Tone E is generated via speaker 440 when a guitarist's fingers are aligned over and applying pressure on each switch in the first branch 480. Tone A is generated via speaker 440 when a guitarist's fingers are aligned over and applying pressure on each switch in the second branch 500. Tone D is generated via speaker 440 when a guitarist's fingers are aligned over and applying pressure on each switch in the third branch 520.
The dimensions of the practice and exercise device 100 can have any suitable values. For example, the device 100 can be about four inches long, about one inch in thickness and about 2 inches wide. The practice and exercise device 100 can have any suitable thickness value to mimic the thickness of an acoustic guitar neck comprising the first three frets proximate to the acoustic guitar's headstock HS and tuning pegs TP (see
Referring specifically to the FIGURES of which
Still referring to
Markings 530 are positioned above the touch sensitive switches (see circuit diagram shown in
The electronic practice device 100 is designed to mimic a section SN of the neck N of an acoustic guitar AG (see
Still referring to
The circuit 160 also includes a power source 460, and an on/off switch 486. The power source 460 may include disposable battery, rechargeable batteries (e.g., one 3-volts or two 1.5 volt), lithium battery, Duracell battery, 120 Voltage source with AC/DC converter, and a solar power source. In addition, the speaker 440 can be an integrated speaker, removable speaker, wire earpiece, wire earbud, wire earplug, wireless earpiece, wireless earbud, wireless earplug, wire headphone, wireless headphone, Wi-fi earpiece, or a Bluetooth operated earpiece. The housing 120 might comprise sound holes to facilitate the passage of sound from the speaker 440.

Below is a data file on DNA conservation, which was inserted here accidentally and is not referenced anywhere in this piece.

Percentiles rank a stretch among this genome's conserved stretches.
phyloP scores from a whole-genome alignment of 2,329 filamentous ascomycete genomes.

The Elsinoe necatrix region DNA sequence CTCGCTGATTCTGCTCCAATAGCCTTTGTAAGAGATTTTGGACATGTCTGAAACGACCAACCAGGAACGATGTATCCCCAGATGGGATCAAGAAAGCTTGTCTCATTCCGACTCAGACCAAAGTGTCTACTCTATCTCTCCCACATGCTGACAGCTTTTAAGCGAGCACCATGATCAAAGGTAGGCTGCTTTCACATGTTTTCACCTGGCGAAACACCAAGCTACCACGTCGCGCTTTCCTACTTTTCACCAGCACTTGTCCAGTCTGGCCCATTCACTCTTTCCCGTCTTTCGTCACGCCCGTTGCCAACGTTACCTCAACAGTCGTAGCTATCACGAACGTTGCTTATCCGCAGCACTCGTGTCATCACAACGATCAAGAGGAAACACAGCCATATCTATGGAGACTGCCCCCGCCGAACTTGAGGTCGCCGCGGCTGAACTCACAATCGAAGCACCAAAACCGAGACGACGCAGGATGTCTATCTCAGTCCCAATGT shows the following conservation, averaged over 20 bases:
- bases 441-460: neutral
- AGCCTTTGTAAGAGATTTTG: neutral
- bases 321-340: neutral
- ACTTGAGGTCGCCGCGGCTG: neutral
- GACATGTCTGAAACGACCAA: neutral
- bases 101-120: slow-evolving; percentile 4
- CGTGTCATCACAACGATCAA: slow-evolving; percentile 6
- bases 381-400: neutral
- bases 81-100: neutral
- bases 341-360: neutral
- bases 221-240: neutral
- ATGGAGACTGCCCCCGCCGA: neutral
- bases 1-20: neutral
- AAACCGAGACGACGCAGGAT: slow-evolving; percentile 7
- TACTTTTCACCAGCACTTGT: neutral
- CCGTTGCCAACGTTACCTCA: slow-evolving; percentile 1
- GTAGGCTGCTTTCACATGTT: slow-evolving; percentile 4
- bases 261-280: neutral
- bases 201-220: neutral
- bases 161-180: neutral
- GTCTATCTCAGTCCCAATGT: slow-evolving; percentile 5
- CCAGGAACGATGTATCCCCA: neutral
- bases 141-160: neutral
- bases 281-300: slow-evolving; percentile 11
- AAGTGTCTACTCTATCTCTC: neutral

It is to be understood that the present invention is not limited to the embodiments described above, but encompasses any and all embodiments within the scope of the following claims.
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|Feb 21, 2006||AS||Assignment|
Owner name: SAXLUND INTERNATIONAL AB, SWEDEN
Free format text: ASSIGNMENT OF ASSIGNORS INTEREST;ASSIGNOR:NORDSTROM, GUNNAR;REEL/FRAME:017271/0808
Effective date: 20050630
|Feb 6, 2011||FPAY||Fee payment|
Year of fee payment: 4
|Jul 17, 2015||REMI||Maintenance fee reminder mailed|
|Dec 4, 2015||LAPS||Lapse for failure to pay maintenance fees|
|Jan 26, 2016||FP||Expired due to failure to pay maintenance fee|
Effective date: 20151204